Hon. James Langevin
Chairman Hall, Ranking Member Lamborn and distinguished Members of the Subcommittee, thank you for having this important hearing today, and especially for the opportunity to discuss H.R. 3415, a bill that would authorize memorial markers in a national cemetery to commemorate servicemembers buried in an American Battle Monuments Commission cemetery.
As Members of Congress, we all have the great opportunity to hear stories of duty and honor from our constituents. I had such a chance right after Memorial Day in 2004 when I received a letter from Henry Stad, a resident of Rhode Island and a veteran of World War II. Mr. Stad asked that I sponsor a bill that would allow family members of servicemembers that were killed in action and buried overseas to be able to request a burial plaque to be set in a family burial plot in the United States. I was happy to look into this request from a man who gave so much to his country.
Mr. Chairman, as you know, the United States currently has 24 permanent overseas burial grounds that are the final resting place for nearly 125,000 of the brave men and women who died serving our country. These sites are the responsibility of the American Battle Monuments Commission and are a wonderful tribute to those who sacrificed for our nation. However, the Department of Veterans Affairs maintains that because these graves can be visited, there is no need to provide families at home with a memorial marker for their deceased loved ones buried there.
As a result, I introduced a bill that will help families memorialize those who died in service to our country and are buried in cemeteries overseas. According to the Department of Veterans Affairs, those servicemembers whose remains are classified as "unavailable for burial" are eligible for government~provided memorial markers or headstones. While this classification includes those whose remains have not been recovered or who were buried at sea, there is one glaring exception to this definition ~ those it does not permit markers to be issued in cases when service members died fighting for freedom abroad and were laid to rest there.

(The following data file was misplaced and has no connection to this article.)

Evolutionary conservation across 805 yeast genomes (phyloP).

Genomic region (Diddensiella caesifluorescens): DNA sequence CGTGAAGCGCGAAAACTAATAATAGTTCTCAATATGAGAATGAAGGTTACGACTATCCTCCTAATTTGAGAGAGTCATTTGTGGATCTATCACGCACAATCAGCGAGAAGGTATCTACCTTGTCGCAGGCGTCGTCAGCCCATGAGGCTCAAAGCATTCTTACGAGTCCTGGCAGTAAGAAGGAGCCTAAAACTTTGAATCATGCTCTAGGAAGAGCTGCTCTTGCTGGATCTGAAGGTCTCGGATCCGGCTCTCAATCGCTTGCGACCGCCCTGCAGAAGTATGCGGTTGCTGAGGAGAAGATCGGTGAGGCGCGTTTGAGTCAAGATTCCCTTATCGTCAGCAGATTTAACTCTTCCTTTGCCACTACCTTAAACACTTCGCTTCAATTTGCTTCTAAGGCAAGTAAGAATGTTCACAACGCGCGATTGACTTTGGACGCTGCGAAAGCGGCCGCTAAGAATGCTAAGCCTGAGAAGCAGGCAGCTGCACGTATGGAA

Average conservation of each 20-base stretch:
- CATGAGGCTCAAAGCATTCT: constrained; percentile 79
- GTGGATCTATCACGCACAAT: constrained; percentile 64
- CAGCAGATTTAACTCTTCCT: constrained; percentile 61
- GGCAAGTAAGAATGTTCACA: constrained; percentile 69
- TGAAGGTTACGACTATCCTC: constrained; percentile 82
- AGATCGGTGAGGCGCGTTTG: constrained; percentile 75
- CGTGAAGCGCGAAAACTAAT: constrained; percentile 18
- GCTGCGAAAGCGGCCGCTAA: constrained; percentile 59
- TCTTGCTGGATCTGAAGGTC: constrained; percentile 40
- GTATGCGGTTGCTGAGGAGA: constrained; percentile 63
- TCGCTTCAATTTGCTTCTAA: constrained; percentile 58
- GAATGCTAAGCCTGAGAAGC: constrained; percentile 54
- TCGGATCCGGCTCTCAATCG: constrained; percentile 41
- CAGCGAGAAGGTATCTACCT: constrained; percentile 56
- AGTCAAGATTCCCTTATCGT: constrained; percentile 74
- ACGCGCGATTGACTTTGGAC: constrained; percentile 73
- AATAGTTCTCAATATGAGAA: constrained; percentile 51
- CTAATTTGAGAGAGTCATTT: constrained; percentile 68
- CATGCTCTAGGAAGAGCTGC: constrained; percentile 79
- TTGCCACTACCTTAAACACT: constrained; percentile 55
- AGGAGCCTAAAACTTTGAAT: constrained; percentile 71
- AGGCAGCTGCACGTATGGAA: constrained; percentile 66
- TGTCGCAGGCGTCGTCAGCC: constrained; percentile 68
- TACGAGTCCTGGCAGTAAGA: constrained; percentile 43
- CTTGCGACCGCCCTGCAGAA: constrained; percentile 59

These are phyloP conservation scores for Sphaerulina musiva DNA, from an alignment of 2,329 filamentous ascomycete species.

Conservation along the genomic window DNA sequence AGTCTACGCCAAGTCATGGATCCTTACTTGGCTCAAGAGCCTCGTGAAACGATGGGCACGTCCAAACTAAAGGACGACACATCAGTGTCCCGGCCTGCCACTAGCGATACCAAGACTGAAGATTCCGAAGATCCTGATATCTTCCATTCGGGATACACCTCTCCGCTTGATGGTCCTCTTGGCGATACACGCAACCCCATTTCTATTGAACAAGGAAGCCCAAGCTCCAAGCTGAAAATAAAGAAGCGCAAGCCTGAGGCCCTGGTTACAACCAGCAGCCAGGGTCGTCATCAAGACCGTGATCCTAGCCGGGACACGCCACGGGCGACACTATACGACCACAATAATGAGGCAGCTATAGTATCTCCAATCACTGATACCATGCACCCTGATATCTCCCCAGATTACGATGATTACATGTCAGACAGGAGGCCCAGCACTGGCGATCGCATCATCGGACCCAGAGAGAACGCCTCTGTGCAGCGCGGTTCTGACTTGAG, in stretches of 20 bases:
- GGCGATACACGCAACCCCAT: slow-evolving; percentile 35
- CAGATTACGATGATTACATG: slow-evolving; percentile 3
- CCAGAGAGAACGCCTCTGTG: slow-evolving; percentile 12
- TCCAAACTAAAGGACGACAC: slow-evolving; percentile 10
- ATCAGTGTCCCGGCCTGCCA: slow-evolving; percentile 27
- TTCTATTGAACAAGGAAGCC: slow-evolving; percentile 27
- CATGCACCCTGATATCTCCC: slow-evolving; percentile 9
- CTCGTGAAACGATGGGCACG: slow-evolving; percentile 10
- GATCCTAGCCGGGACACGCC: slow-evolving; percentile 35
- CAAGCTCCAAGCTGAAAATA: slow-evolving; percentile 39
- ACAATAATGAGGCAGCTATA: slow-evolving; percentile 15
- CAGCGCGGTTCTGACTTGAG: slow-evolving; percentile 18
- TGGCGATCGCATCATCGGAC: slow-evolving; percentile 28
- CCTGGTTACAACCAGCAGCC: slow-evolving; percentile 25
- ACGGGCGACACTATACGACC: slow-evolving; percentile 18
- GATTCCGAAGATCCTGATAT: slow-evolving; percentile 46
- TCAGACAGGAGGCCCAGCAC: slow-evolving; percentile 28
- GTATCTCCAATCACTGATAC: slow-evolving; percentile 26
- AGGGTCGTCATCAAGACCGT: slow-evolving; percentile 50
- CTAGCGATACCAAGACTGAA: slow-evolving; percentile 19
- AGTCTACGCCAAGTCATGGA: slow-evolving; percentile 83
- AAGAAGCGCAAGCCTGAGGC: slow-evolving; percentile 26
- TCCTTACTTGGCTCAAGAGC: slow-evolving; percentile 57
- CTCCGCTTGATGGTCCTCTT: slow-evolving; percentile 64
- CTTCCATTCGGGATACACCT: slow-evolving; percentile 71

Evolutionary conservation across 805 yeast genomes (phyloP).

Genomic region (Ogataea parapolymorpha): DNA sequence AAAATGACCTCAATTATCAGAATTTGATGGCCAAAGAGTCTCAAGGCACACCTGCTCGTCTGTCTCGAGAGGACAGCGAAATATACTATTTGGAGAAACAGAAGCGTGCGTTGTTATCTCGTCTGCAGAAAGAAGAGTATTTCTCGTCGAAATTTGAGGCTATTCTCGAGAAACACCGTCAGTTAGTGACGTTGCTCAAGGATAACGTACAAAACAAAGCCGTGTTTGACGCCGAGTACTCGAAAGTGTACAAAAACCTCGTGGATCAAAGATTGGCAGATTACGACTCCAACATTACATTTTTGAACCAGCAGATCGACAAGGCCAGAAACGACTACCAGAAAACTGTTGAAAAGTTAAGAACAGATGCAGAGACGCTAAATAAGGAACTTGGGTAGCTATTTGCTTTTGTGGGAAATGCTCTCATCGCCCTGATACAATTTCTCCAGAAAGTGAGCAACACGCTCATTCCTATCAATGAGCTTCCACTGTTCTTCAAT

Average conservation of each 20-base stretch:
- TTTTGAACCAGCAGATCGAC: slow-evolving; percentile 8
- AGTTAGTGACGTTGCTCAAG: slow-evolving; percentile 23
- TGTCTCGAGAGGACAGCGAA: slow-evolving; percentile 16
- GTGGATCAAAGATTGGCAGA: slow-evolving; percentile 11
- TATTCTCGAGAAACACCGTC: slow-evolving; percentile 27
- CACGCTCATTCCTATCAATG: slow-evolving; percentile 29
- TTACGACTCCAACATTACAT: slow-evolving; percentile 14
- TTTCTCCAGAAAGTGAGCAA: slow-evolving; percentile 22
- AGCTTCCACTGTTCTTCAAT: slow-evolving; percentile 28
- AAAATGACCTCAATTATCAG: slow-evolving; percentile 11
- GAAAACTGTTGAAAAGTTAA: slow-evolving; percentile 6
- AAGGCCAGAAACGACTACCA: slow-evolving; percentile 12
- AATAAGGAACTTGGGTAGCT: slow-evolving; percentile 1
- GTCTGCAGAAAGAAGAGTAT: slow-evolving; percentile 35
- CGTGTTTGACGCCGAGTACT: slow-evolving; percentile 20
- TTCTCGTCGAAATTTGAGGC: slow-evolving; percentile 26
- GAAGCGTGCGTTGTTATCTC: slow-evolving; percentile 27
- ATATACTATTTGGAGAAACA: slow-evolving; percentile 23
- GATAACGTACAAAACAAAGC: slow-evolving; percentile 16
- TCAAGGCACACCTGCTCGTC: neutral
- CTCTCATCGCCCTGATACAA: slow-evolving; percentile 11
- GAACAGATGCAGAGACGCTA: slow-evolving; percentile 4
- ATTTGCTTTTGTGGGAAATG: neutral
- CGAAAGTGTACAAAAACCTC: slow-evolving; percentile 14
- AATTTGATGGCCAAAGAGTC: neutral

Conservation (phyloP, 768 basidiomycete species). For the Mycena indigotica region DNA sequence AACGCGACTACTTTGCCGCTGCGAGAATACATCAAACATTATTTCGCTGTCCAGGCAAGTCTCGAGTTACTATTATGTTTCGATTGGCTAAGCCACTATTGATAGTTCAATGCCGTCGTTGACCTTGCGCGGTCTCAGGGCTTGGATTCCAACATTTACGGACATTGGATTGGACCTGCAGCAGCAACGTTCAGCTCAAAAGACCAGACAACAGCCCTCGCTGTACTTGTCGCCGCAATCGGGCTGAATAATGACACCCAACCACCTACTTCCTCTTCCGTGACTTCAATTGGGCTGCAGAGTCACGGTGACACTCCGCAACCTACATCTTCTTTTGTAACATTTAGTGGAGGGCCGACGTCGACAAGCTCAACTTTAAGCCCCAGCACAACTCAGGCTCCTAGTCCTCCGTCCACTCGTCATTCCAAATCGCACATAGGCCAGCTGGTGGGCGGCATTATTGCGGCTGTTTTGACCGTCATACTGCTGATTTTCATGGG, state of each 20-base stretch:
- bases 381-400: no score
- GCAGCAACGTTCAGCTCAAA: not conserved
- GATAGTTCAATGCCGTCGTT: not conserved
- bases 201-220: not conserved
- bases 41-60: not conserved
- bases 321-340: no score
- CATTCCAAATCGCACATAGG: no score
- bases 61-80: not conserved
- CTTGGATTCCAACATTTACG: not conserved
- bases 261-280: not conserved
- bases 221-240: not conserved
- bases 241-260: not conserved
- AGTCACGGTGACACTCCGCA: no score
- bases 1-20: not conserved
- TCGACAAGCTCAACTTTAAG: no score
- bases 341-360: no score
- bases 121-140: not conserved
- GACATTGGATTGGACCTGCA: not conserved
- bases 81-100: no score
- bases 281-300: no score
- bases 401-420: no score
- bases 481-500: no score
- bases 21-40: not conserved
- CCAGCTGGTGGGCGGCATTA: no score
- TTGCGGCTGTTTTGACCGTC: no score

Families are proud of these courageous men and women who answered the call to protect our country and then paid the ultimate price. Unfortunately, for many families, a trip abroad to visit their loved ones is not possible due to finances or old age. A memorial marker is a way to keep the memory of their loved one alive, while also teaching younger generations about sacrifice. We should not deny the families of these courageous men and women the ability to obtain memorial markers when we already do it for so many others. To correct this, my legislation will add overseas burials to the VA's "unavailable for burial" classification and finally let these men and women be memorialized by their families here at home.
Mr. Chairman, in closing, I urge you to help memorialize those that accepted the call to protect our country. Thank you again for this opportunity, and I look forward to working with you in serving our veterans.